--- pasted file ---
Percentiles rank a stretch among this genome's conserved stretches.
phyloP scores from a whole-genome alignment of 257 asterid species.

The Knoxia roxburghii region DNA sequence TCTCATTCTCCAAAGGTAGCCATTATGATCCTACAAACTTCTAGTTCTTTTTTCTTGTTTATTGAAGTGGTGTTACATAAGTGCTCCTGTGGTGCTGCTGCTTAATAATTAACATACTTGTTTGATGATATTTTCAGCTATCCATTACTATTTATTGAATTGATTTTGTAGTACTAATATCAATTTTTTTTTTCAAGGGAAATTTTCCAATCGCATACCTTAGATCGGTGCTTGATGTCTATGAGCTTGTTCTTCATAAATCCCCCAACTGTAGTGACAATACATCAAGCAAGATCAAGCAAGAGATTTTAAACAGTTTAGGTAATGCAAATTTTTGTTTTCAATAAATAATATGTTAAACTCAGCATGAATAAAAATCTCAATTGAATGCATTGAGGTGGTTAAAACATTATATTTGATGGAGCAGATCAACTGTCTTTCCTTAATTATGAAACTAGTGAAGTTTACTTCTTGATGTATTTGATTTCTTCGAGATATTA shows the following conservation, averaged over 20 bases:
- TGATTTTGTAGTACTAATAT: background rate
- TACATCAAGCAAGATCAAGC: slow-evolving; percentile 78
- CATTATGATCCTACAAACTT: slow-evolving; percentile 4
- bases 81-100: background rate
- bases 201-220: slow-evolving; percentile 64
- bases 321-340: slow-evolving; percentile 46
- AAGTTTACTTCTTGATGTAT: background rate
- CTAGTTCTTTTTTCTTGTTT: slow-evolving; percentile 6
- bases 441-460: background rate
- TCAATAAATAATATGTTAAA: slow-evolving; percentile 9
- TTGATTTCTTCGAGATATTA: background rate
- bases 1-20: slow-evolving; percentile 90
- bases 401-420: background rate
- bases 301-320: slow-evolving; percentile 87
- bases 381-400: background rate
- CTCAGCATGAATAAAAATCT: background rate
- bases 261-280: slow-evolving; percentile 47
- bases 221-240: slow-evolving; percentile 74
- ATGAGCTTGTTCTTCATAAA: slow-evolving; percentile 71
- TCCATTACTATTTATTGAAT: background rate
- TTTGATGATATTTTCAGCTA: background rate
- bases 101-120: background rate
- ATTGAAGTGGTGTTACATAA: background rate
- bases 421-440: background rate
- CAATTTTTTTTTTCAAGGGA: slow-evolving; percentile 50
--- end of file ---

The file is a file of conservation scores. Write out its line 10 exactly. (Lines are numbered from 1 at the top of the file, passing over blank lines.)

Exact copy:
- AAGTTTACTTCTTGATGTAT: background rate